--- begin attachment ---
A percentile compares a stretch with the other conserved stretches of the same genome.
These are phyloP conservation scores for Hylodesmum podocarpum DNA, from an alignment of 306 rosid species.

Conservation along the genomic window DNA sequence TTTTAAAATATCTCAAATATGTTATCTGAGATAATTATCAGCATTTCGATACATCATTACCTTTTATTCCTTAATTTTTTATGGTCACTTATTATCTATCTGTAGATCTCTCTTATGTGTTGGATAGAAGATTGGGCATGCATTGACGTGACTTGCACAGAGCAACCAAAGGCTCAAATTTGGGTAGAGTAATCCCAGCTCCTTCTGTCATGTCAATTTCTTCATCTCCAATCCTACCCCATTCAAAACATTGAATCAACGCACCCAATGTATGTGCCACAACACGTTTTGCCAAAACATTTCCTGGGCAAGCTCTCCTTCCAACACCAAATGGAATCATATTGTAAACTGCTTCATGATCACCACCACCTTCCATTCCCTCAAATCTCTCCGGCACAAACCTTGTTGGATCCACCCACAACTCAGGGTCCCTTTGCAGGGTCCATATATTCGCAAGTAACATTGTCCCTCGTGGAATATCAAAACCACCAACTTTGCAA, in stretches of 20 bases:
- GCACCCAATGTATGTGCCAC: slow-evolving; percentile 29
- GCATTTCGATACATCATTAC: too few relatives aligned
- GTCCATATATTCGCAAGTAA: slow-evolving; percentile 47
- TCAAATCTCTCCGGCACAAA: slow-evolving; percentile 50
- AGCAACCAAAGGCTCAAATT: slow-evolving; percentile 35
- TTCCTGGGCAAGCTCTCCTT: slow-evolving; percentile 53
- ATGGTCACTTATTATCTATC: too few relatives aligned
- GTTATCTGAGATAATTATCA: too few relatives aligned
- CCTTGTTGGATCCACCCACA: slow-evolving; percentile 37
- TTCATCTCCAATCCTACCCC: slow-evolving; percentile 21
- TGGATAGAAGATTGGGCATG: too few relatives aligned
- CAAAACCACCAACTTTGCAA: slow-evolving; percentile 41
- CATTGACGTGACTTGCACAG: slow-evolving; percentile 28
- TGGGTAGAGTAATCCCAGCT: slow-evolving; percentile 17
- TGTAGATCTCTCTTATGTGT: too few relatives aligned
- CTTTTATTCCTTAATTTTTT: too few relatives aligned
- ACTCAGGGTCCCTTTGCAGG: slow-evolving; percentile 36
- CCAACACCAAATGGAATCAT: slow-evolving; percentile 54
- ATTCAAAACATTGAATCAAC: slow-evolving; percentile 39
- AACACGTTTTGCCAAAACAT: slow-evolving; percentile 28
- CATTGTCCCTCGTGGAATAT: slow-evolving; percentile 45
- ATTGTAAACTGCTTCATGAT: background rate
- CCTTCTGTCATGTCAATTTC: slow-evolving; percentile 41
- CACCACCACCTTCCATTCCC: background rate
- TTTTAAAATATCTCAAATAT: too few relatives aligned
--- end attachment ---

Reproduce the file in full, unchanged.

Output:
A percentile compares a stretch with the other conserved stretches of the same genome.
These are phyloP conservation scores for Hylodesmum podocarpum DNA, from an alignment of 306 rosid species.

Conservation along the genomic window DNA sequence TTTTAAAATATCTCAAATATGTTATCTGAGATAATTATCAGCATTTCGATACATCATTACCTTTTATTCCTTAATTTTTTATGGTCACTTATTATCTATCTGTAGATCTCTCTTATGTGTTGGATAGAAGATTGGGCATGCATTGACGTGACTTGCACAGAGCAACCAAAGGCTCAAATTTGGGTAGAGTAATCCCAGCTCCTTCTGTCATGTCAATTTCTTCATCTCCAATCCTACCCCATTCAAAACATTGAATCAACGCACCCAATGTATGTGCCACAACACGTTTTGCCAAAACATTTCCTGGGCAAGCTCTCCTTCCAACACCAAATGGAATCATATTGTAAACTGCTTCATGATCACCACCACCTTCCATTCCCTCAAATCTCTCCGGCACAAACCTTGTTGGATCCACCCACAACTCAGGGTCCCTTTGCAGGGTCCATATATTCGCAAGTAACATTGTCCCTCGTGGAATATCAAAACCACCAACTTTGCAA, in stretches of 20 bases:
- GCACCCAATGTATGTGCCAC: slow-evolving; percentile 29
- GCATTTCGATACATCATTAC: too few relatives aligned
- GTCCATATATTCGCAAGTAA: slow-evolving; percentile 47
- TCAAATCTCTCCGGCACAAA: slow-evolving; percentile 50
- AGCAACCAAAGGCTCAAATT: slow-evolving; percentile 35
- TTCCTGGGCAAGCTCTCCTT: slow-evolving; percentile 53
- ATGGTCACTTATTATCTATC: too few relatives aligned
- GTTATCTGAGATAATTATCA: too few relatives aligned
- CCTTGTTGGATCCACCCACA: slow-evolving; percentile 37
- TTCATCTCCAATCCTACCCC: slow-evolving; percentile 21
- TGGATAGAAGATTGGGCATG: too few relatives aligned
- CAAAACCACCAACTTTGCAA: slow-evolving; percentile 41
- CATTGACGTGACTTGCACAG: slow-evolving; percentile 28
- TGGGTAGAGTAATCCCAGCT: slow-evolving; percentile 17
- TGTAGATCTCTCTTATGTGT: too few relatives aligned
- CTTTTATTCCTTAATTTTTT: too few relatives aligned
- ACTCAGGGTCCCTTTGCAGG: slow-evolving; percentile 36
- CCAACACCAAATGGAATCAT: slow-evolving; percentile 54
- ATTCAAAACATTGAATCAAC: slow-evolving; percentile 39
- AACACGTTTTGCCAAAACAT: slow-evolving; percentile 28
- CATTGTCCCTCGTGGAATAT: slow-evolving; percentile 45
- ATTGTAAACTGCTTCATGAT: background rate
- CCTTCTGTCATGTCAATTTC: slow-evolving; percentile 41
- CACCACCACCTTCCATTCCC: background rate
- TTTTAAAATATCTCAAATAT: too few relatives aligned